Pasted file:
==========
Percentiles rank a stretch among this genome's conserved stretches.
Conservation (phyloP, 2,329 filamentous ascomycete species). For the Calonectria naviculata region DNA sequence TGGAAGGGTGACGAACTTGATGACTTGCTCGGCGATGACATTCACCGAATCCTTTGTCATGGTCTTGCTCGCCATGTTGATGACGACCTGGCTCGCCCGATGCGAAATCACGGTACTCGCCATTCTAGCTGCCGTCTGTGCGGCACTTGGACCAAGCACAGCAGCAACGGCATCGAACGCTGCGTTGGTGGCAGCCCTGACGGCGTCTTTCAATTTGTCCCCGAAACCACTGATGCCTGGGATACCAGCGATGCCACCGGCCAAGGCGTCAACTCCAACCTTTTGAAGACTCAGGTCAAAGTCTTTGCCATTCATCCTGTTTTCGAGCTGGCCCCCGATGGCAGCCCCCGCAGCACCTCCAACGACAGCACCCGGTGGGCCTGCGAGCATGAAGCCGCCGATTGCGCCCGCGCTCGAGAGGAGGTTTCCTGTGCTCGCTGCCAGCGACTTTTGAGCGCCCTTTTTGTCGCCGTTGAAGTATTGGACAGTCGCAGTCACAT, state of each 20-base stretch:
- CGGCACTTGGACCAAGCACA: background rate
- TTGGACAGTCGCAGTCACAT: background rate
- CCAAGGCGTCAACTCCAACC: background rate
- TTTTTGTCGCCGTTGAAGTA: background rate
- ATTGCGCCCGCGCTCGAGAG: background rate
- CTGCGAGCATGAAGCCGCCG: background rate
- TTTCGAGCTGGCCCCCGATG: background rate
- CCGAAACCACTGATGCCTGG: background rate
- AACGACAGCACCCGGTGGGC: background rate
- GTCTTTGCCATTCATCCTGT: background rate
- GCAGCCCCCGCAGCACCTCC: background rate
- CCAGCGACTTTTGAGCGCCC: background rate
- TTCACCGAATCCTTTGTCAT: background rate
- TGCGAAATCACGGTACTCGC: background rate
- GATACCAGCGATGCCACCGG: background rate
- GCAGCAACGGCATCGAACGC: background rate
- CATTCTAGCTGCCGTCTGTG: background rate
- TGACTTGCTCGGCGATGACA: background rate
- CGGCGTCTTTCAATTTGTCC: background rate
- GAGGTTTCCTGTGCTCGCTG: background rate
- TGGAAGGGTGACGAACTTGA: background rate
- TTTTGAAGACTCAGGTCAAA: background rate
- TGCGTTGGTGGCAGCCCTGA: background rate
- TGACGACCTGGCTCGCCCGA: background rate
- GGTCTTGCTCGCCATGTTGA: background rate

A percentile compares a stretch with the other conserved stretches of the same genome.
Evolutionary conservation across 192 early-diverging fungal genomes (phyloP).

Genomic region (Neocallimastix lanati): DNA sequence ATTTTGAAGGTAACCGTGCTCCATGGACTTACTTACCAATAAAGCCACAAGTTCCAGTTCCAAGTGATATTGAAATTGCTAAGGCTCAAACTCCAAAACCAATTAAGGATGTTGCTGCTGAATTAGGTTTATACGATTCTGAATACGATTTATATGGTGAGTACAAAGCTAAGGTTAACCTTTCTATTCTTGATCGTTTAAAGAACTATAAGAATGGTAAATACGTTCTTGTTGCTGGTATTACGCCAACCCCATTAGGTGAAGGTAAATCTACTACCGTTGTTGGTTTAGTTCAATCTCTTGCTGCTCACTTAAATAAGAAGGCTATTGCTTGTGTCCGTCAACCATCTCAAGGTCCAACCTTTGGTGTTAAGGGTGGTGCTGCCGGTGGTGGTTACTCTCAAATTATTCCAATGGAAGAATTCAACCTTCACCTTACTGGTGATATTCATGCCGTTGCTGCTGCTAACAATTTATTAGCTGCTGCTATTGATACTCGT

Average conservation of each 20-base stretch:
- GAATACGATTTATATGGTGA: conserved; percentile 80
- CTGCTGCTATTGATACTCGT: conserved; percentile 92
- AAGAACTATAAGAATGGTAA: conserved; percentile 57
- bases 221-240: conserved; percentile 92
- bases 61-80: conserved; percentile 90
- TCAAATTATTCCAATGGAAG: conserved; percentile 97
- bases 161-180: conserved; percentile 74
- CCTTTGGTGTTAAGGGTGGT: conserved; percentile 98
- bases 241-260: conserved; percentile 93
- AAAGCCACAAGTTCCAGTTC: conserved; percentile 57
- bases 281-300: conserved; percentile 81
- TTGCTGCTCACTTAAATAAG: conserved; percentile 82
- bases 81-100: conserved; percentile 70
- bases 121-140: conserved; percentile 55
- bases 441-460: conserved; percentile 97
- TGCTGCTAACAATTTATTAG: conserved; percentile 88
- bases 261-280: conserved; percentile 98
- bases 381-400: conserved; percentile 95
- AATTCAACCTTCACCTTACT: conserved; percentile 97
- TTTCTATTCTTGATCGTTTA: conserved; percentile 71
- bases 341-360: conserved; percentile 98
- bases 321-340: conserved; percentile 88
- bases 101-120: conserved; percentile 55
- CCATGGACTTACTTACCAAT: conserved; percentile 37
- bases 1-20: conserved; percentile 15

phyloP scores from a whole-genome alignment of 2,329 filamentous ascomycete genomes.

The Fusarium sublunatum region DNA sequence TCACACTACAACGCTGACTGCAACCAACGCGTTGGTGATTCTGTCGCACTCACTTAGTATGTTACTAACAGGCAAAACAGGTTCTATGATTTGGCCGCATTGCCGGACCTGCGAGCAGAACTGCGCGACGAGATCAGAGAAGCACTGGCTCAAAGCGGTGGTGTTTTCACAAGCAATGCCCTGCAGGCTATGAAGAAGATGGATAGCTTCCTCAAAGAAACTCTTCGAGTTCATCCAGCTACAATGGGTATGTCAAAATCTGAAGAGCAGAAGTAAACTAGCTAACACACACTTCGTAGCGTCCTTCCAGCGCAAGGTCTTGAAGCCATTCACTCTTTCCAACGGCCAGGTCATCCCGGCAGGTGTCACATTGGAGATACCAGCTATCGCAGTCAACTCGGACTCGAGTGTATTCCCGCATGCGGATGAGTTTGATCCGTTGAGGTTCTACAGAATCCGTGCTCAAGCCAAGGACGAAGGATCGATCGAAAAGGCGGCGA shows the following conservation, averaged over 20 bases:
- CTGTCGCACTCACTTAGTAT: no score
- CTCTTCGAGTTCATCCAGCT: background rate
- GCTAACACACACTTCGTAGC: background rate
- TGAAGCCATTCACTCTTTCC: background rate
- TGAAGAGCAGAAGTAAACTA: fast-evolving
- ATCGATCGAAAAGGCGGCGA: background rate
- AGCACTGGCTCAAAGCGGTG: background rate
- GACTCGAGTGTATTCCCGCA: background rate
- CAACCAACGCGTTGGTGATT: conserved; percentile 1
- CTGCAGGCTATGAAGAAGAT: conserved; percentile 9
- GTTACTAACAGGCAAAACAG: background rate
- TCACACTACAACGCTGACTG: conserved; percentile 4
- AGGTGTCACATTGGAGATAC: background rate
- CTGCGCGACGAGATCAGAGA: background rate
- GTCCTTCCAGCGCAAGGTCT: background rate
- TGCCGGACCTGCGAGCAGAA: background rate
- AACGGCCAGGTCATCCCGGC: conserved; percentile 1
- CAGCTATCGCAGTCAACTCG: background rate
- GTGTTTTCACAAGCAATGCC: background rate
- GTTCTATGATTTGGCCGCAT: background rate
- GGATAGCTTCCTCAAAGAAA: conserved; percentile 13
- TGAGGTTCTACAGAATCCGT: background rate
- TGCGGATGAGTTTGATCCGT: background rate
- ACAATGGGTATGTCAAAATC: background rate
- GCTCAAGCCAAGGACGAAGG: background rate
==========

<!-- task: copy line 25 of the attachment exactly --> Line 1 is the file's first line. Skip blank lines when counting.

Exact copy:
- TGCGTTGGTGGCAGCCCTGA: background rate